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Keywords:

  • respiratory motor pattern;
  • fetal lamb in utero;
  • electromyogram;
  • fetal motility;
  • ontogeny

Abstract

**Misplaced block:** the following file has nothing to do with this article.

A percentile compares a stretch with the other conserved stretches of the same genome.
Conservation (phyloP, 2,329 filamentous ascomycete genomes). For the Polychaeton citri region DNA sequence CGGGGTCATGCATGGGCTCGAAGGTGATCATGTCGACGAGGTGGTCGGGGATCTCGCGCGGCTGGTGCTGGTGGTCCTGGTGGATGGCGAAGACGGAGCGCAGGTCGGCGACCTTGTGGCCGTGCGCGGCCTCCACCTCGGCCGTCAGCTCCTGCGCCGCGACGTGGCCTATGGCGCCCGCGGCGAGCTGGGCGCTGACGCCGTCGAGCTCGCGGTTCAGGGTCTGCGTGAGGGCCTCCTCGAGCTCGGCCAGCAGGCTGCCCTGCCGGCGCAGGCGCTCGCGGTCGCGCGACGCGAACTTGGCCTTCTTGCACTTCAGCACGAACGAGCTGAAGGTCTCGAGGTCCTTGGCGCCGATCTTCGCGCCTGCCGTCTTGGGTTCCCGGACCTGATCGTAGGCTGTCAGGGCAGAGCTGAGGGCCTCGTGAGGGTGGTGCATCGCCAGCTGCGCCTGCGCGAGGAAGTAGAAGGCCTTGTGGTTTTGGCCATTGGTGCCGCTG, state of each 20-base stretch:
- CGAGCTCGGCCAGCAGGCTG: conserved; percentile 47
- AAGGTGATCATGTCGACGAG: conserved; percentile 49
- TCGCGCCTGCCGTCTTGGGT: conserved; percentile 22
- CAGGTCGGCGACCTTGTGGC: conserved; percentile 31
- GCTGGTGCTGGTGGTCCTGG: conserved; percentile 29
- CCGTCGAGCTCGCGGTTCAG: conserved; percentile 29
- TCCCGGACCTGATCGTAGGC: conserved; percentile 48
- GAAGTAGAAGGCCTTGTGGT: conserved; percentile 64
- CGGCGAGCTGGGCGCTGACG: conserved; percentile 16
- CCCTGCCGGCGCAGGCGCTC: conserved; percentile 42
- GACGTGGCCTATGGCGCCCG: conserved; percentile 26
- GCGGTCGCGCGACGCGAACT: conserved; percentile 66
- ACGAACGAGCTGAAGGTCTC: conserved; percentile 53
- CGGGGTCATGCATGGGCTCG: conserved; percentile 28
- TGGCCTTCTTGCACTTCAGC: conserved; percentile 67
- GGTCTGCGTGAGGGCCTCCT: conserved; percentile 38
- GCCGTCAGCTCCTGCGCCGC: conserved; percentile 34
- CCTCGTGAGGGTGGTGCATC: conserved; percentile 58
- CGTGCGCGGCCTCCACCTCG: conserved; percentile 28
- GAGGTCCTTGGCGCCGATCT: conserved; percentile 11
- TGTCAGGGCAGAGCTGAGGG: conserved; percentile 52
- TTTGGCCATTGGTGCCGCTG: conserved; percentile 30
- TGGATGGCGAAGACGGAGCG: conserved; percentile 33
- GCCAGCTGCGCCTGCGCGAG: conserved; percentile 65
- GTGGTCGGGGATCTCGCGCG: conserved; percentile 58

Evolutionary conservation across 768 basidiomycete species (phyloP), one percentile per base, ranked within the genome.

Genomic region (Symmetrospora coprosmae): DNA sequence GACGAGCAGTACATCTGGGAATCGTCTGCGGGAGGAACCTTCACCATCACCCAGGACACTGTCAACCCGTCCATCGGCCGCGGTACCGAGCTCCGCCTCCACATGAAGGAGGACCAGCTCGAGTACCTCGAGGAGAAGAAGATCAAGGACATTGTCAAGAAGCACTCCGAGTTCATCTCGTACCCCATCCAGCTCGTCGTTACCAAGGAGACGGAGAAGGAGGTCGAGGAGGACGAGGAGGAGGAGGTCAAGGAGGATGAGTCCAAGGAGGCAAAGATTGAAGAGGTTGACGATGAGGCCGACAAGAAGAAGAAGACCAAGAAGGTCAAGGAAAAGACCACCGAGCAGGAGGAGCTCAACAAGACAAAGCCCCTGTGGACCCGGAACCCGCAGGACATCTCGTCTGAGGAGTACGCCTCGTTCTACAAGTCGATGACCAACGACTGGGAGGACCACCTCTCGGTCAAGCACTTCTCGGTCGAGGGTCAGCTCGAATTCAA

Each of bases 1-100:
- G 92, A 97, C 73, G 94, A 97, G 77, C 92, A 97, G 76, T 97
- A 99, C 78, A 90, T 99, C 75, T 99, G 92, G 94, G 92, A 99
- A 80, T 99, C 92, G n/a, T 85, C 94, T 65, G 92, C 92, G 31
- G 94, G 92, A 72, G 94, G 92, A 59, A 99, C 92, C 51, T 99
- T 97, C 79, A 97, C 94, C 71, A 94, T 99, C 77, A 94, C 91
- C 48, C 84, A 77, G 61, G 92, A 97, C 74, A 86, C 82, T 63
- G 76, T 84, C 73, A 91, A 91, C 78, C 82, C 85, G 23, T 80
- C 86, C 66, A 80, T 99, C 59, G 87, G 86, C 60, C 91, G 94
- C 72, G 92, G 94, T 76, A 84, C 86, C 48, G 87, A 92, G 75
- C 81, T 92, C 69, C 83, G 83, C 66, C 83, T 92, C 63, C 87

To examine the development of respiratory motor activity early in mammalian development and its relationship to nonrespiratory activity, we recorded spontaneous electromyogram activity from chronically instrumented fetal lambs over the period from 45 to 65 days' gestation (G45 to G65, term = G147). Two distinct forms of motor behavior were observed at G45 in recordings made from the costal diaphragm and longissimus dorsi muscles. The predominant behavior consisted of cycles of sustained, coincident activity in the two muscles alternating with periods of inactivity. The incidence of this type of activity declined between G45 and G65 and the cyclic nature of the discharges disappeared in most animals. The second form of motor behavior at G45 consisted of episodes of repetitive bursting activity lasting up to 20 min that were confined to the diaphragm. These bursts had a duration of 97.5 ± 8.3 ms (mean ± S.E.M.) and frequently occurred as doublets in which two bursts were separated by an intervening period of 100–200 ms. The mean duration of these bursts declined to 69.7 ± 7.7 ms at G65, doublets became rare, and bursts evolved a stereotyped form by G65 that was characterized by an abrupt onset and rapid decline in discharge intensity. Repetitive bursts of this form evolve into the mature respiratory motor pattern over the second half of gestation. At G45, episodes of repetitive bursting were almost always linked with episodes of sustained discharge, while at G65 these two forms of behavior were always segregated. We conclude that the neurons responsible for generating the respiratory rhythm in the lamb are assembled into a functional rhythm generator and make appropriate connections to motor output pathways as early as G45. The generation of the respiratory rhythm at G45 appears to be triggered by episodes of widespread motor activity that occur in both respiratory and nonrespiratory muscles. © 1996 John Wiley & Sons, Inc.